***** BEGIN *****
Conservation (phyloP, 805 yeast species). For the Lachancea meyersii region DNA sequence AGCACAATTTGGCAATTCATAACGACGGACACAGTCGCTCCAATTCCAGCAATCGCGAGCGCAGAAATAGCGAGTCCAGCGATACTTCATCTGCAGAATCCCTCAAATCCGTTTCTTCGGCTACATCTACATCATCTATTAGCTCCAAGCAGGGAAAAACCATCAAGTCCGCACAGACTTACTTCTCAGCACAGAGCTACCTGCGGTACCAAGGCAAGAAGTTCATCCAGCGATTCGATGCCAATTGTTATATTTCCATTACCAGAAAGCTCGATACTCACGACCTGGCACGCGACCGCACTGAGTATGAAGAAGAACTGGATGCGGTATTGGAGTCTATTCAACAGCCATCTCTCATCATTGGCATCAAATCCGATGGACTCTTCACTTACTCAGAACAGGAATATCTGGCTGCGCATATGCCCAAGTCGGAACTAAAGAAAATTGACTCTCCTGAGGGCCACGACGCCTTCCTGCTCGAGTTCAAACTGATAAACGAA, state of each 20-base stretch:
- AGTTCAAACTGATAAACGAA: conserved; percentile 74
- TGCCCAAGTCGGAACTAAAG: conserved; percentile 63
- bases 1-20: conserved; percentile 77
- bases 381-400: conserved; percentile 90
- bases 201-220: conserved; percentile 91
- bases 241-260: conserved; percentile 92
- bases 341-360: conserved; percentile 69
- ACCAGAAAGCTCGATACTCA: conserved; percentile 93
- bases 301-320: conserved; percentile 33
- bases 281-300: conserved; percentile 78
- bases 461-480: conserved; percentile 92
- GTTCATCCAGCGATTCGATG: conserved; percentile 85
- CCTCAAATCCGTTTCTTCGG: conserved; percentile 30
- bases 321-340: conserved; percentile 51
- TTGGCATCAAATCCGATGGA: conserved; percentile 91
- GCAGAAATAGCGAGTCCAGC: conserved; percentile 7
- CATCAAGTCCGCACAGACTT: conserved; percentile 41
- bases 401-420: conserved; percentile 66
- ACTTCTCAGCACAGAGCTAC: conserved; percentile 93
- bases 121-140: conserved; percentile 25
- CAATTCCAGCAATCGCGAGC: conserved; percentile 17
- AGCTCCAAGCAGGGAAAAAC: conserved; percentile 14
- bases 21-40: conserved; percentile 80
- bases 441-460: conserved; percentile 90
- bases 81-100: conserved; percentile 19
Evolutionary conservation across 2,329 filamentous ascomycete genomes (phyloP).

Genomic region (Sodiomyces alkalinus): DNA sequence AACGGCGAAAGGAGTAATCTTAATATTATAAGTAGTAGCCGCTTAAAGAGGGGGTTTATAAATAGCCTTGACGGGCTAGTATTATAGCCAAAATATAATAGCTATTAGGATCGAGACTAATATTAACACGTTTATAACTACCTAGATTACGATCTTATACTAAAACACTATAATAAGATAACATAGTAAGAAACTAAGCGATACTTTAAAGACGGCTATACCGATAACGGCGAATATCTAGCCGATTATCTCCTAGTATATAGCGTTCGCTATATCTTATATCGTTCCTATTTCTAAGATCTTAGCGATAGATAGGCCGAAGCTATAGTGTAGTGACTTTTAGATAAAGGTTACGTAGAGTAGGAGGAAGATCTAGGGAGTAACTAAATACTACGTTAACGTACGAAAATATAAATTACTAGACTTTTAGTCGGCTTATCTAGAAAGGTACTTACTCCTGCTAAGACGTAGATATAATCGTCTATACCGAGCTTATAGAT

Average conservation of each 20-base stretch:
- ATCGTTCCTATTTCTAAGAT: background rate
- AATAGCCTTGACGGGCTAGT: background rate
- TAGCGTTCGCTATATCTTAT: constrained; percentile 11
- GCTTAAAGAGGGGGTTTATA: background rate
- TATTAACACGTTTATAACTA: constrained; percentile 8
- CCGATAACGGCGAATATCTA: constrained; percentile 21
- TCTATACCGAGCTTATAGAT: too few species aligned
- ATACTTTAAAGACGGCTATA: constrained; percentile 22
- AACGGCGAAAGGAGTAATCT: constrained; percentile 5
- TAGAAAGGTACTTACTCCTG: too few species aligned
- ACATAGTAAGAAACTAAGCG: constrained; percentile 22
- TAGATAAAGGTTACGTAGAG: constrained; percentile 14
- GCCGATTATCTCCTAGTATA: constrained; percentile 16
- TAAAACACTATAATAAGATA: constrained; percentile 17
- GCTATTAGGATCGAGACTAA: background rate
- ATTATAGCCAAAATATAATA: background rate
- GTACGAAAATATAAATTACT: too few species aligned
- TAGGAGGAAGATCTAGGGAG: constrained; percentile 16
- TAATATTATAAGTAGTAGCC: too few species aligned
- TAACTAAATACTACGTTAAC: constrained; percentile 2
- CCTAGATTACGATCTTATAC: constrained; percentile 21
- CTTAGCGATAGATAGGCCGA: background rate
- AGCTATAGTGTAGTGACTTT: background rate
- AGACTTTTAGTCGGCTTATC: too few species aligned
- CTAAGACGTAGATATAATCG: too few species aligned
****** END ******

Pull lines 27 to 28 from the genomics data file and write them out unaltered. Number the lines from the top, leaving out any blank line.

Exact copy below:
Evolutionary conservation across 2,329 filamentous ascomycete genomes (phyloP).

Genomic region (Sodiomyces alkalinus): DNA sequence AACGGCGAAAGGAGTAATCTTAATATTATAAGTAGTAGCCGCTTAAAGAGGGGGTTTATAAATAGCCTTGACGGGCTAGTATTATAGCCAAAATATAATAGCTATTAGGATCGAGACTAATATTAACACGTTTATAACTACCTAGATTACGATCTTATACTAAAACACTATAATAAGATAACATAGTAAGAAACTAAGCGATACTTTAAAGACGGCTATACCGATAACGGCGAATATCTAGCCGATTATCTCCTAGTATATAGCGTTCGCTATATCTTATATCGTTCCTATTTCTAAGATCTTAGCGATAGATAGGCCGAAGCTATAGTGTAGTGACTTTTAGATAAAGGTTACGTAGAGTAGGAGGAAGATCTAGGGAGTAACTAAATACTACGTTAACGTACGAAAATATAAATTACTAGACTTTTAGTCGGCTTATCTAGAAAGGTACTTACTCCTGCTAAGACGTAGATATAATCGTCTATACCGAGCTTATAGAT